As to whether I “deny” the Holocaust, I don't think so. I mean, to me, coming from the 60s, the Holocaust concerns those Nazi atrocities directed against the Jewish people, and the calamitous destruction the Jewish people suffered as a result. I have never changed my mind on that level. I think some of these atrocities are self-evidently true, and I think others are debatable. That, to me, is what “Holocaust revisionism” is about.
However in fairness most revisionists are not just questioning specific atrocities, they are also focusing on the number of victims – which I consider an uninteresting argument – and furthermore are focused on diminishing the stature, both moral and political, of the Nazi destruction of the Jews. For myself, I am not interested in diminishing the stature of the Holocaust, but I should also stress that that is not even a historical question. I do think that our understanding of the Holocaust should be open to alternative interpretations, I also think that the Jewish catastrophe has to be looked at in context, and finally I think that someone who questions the facts or significance of the Holocaust should not be imprisoned or summarily ejected from polite society.
In this respect I have to note with a certain irony that, back in the 60s, I was mystified as to why historians did not discuss the anti-Jewish atrocities of Nazi Germany more often and in more detail. As such discussion became more common in the 70s, I recall feeling a certain satisfaction that the Holocaust, as such, had been mainstreamed. However, looking back, I think the concept over-extended itself over the next two decades. It was inevitable, therefore, that there would be a reaction, and in retrospect Holocaust revisionism constituted that reaction.
HH : It is commonly assumed that there is something inherently anti-Semitic about Holocaust revisionism. It seems clear enough from your writings that you are not motivated by such animus, but suspicion will persist. How do you address this perception?
SC : Charges of anti-Semitism are usually directed against revisionists because of the old argument that whatever happened to the Jewish people at the hands of the Nazis has been exploited for political or economic gain. However, this idea was openly discussed in detail by Peter Novick and Norman Finkelstein at the end of the 1990s, so that aspect is no longer relevant. Further charges of anti-Semitism arise because many revisionists argue that some Jews deliberately exaggerated their suffering, or that Zionists deliberately exaggerated some aspects of Jewish suffering for political purposes, and so on. Finally, and most clearly, many revisionists yoke their criticism of aspects of the Holocaust with what they perceive as the threat of "Jewish power." I am not interested in any of these other aspects of revisionism, because I don't think they have any relevance to the facts of the case, which simply turns on what did or did not happen in Eastern Europe in the Second World War.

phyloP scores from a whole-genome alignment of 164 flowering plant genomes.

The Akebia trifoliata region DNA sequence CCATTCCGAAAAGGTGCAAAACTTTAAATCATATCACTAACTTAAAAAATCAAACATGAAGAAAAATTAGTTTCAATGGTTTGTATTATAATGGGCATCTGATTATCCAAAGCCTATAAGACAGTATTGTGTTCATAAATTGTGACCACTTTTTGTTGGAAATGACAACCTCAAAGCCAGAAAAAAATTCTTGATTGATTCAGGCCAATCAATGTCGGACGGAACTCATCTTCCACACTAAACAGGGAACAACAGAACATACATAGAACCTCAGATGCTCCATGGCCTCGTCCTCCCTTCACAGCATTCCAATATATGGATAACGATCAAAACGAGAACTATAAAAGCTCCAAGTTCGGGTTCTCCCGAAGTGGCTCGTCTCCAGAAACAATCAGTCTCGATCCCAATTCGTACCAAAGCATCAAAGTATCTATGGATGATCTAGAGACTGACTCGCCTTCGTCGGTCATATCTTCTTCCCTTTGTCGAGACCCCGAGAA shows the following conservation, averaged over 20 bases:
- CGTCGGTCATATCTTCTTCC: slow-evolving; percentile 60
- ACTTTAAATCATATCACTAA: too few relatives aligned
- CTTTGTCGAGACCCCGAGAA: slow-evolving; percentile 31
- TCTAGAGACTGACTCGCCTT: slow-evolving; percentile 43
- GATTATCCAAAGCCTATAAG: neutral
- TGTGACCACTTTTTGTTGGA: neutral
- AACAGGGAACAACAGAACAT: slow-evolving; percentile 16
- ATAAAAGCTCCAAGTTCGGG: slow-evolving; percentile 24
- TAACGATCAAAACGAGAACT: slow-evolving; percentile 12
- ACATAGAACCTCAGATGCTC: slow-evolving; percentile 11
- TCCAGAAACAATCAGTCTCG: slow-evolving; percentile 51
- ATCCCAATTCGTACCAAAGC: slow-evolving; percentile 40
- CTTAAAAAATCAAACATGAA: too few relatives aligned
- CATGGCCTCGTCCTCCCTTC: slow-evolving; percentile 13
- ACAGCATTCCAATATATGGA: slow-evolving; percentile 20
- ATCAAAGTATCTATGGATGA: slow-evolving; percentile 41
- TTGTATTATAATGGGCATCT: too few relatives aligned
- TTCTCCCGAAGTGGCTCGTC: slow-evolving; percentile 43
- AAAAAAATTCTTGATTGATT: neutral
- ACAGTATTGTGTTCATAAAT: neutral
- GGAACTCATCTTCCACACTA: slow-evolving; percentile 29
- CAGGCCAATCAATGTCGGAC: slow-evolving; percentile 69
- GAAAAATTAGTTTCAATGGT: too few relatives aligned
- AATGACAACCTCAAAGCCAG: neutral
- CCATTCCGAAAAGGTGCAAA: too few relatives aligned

Now you have to try to look at this from the Jewish point of view. The Jewish people – and this means primarily east European or Ashkenazi Jewry – has been threatened with violence and various assimilationist pressures for hundreds of years. This has not been a process of continual violence, but it has been a process of the erosion of Jewish identity, particularly in Eastern Europe. The Jewish people – like anyone else – have a history that emphasizes and encourages their unique identity. The Holocaust is part of that history. When someone comes along, from outside that community, and raises questions about the accuracy of that history, the response is predictable: it will be said that this person wishes harm on the Jewish community. Thus the accusation of anti-Semitism. The accusation is strengthened when the critic of Jewish history follows through with accusations of mendacity and raising the specter of “Jewish power” or associated concepts. It is not hard to see why Jewish people would look askance at Holocaust revisionism, of any kind.
From my point of view, Ashkenazi Jews – who form the bulk of European as well as American Jewry directly or by descent – are a national group like any other European group. However, they, like the Roma, or Gypsies, are among the very few European national groups without a homeland in Europe. This automatically makes the theme of national survival an issue. And I have no desire to diminish the national identity of any group, or threaten the national survival of any group. However, it is not in the Jewish interest to support the criminalization of historical interpretations that appear, at first glance, to be inimical to Jewish identity. So I have to encourage my Jewish brethren to be more tolerant of Holocaust revisionism, absent any explicit malicious accusations. I also feel a need to nudge Jewish history with regards to the Holocaust in a different direction: focusing on the "extermination camp" narrative and what is supposed to have happened at such camps, is not, in my view, the right direction.
My personal experiences in talking about the Holocaust with Jews over the years is that they are just as perplexed as everyone else about what did or did not happen. At the same time, however, they bridle when someone from outside the community seeks to revise that history, especially with a lack of respect or outright malice. Taking a very long view, I am trying to direct the discussion into more pacific and reasonable paths.